Towards the end of 1944, with Germany facing defeat, the prisoners were concerned what would happen to them.  During the final months of the Second World War in Europe, allied POWs were being force-marched westward across Poland and Germany in appalling winter conditions, resulting in many deaths.  Ern and two mates Bob ‘Doc’ Harvey (WX11924, 2/28 Inf Bn) and Lindsay ‘Snowy’ Lehmann (VX12450, 2/5 Inf Bn) decided to escape and head for the advancing Russian forces along the eastern front.  If they were recaptured by the Germans, there was a high probability that they would be executed.  After several days with the support of local patriots and after several close calls, they finally achieved their objective.  Although the Russian’s had been prewarned regarding escaping allied prisoners, it was still a precarious situation approaching the front line.  They yelled out ‘English, English’, hoping that they would not be fired upon.  They were worried that if they called out ‘Australian’, it could have been misinterpreted as ‘Austrian’ and mistaken for the enemy.    When they finally met up with the Russians, they were taken to a freed POW Camp, where they were identified and after several weeks, passed on for transport to Odessa, Ukraine.  They reached Odessa in March 1945.

Now liberated, Ern and other ex-POWs started the long voyage home, sailing from Odessa on 8 March 1945.  The route was via Palestine where they changed ships.  The ‘Moreton Bay’ arrived at Port Melbourne on 14 April 1945.

Home Again 
It was the morning of the 14 April when Ern disembarked the ‘Moreton Bay’.  He had been away almost four and a half years.   He was 27 years old.  He was still wearing the gold ring given to him by the Harry’s before he left Australia.  If that ring could talk what a story it could tell.

There was no one to greet him when he arrived, as there wasn’t any prior news regarding his homecoming.  An Officer offered him a lift which Ern declined.  He hailed a taxi and headed straight to the Harry’s house in Parkville.  He was greeted at the front door by Maude Harry.  Ern rushed inside, ran up the stairs and jumped on the bed of Dorothy, waking her up.  There must have been a hell of a party at the Harry’s that night.  Ern would have been in the centre of the room leading everyone in a good old sing along.

Later that year Ern married Dorothy.  They went on to have three children: Robert, Michael, and Josephine.  Ern worked extremely hard for many years, so that he could give his children everything he never had when growing up.  He had several war related ailments and eventually received a TPI Pension.  There is no doubt that Ern also suffered from what is now known as Post Traumatic Stress Disorder, which raised its head from time to time.

Ern noticed that a number of his mates who had a similar service record, had an additional medal.  It was the Defence Medal awarded for six months service in non-operational areas.  He queried this with the Central Army Records Office and was advised that he only had 5 ½ months of service which counted towards the medal, this was insufficient.  Surprisingly, more than 2 ½ years as a POW and the several weeks in the Russian freed POW camp did not count.  Erm felt cheated and challenged the ruling.  He was eventually awarded the Defence Medal.  The other medals that were awarded to Ern are the 1939/45 Star, Africa Star, War Medal and Australian Service Medal (1939-1945).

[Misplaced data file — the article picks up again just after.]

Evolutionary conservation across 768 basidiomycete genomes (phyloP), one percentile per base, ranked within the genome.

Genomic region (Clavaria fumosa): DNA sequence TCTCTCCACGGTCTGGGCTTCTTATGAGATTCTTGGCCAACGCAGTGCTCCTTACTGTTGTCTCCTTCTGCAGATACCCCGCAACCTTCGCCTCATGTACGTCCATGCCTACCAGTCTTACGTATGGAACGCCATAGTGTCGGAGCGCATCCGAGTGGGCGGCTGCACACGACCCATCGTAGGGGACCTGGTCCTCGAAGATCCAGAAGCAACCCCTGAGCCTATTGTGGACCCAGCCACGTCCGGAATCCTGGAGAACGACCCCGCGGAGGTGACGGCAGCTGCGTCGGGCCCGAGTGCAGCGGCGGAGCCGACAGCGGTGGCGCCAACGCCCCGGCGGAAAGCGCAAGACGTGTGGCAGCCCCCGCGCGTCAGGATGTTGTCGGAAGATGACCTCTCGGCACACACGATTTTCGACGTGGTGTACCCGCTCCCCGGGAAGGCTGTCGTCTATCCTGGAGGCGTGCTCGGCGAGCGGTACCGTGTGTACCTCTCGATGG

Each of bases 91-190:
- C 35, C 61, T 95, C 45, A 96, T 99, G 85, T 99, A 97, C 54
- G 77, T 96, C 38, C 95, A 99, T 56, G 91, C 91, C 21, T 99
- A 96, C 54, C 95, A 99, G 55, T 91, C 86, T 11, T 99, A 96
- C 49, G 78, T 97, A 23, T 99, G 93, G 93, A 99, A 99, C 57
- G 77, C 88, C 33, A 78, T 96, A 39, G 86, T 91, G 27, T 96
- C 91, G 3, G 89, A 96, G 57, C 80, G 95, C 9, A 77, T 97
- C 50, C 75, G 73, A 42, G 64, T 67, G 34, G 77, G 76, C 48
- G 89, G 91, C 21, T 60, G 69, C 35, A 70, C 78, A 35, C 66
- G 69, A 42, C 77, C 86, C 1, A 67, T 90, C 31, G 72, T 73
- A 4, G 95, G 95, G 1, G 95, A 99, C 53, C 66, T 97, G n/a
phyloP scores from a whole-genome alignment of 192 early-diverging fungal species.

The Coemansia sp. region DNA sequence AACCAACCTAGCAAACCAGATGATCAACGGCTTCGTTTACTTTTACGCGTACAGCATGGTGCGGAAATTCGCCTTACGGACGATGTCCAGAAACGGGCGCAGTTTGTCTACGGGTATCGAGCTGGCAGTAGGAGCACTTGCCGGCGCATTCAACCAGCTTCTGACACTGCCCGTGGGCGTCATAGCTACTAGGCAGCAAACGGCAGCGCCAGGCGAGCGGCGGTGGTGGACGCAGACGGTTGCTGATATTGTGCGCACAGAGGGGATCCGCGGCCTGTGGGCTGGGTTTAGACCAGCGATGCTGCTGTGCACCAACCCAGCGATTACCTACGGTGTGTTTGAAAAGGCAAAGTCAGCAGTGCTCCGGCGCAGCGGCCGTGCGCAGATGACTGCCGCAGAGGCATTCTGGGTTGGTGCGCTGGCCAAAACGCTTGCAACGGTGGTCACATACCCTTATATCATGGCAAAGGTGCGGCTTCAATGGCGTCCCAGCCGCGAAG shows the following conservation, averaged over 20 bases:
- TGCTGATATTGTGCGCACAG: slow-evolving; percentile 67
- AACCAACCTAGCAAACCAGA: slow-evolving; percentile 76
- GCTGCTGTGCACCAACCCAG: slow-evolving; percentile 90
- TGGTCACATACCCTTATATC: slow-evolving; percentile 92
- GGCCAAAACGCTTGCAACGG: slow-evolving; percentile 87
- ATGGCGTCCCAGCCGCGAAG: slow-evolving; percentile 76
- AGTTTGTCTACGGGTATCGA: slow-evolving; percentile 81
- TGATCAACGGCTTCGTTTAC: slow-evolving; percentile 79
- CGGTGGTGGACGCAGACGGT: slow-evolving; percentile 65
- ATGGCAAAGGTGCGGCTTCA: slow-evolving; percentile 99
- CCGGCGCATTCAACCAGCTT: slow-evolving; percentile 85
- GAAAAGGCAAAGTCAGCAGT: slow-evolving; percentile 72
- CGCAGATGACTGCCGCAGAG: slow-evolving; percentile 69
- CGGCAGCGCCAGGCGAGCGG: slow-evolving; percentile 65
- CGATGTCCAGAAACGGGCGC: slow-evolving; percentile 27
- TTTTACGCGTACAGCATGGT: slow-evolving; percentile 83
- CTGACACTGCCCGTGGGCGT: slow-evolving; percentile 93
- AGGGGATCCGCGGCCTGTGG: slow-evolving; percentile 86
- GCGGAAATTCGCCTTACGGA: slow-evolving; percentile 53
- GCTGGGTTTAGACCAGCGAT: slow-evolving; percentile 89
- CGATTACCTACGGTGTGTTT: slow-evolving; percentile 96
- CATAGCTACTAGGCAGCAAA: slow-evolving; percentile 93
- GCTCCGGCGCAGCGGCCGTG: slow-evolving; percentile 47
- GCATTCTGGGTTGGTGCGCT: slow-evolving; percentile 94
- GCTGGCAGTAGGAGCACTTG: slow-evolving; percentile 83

Dorothy died on 16 January 1999.  They had been happily married for 53 years.   Ern looked after himself for most of the next 11 years, using the skills he developed when growing up.  This was despite his vision becoming severely impaired due to macular degeneration.  For the last twelve months of Ern’s life he had to go into aged care; he had one too many falls at home to continue living by himself.  On several occasions at the Age Care Facility, he was found walking the corridors looking for a way to escape.

Ern died peacefully on 13 December 2010; he was 92.  He had lived an incredible life.

Music sustained Ern throughout his life, so at his funeral, country singer Billy Bridge sang a few songs.  Billy was so moved by one of the eulogies which included the story of the ring, he wrote and recorded a song about it. Some of the lyrics to ‘The Ring’ are written below:

“He went to war with nothing but his courage and a ring
Three women placed it in his hand with love
He held it tightly in his hand as he sailed off to war
His angel looking down from up above
It was with him when he landed on those barren foreign shores
As the Rats did storm the deserts of Tobruk.
He held it hidden safe away when shot by foreign guns
As they locked him in that place that no one dared to look
But he held that ring hidden hard against his skin
So they could not take it away
And he held that ring given hard against his heart
Cause he vowed he’d return again one day”

 Author:  Mike Kiernan 
Proud Son, 
I wear Dad’s ring as a tribute to him. 
July 2021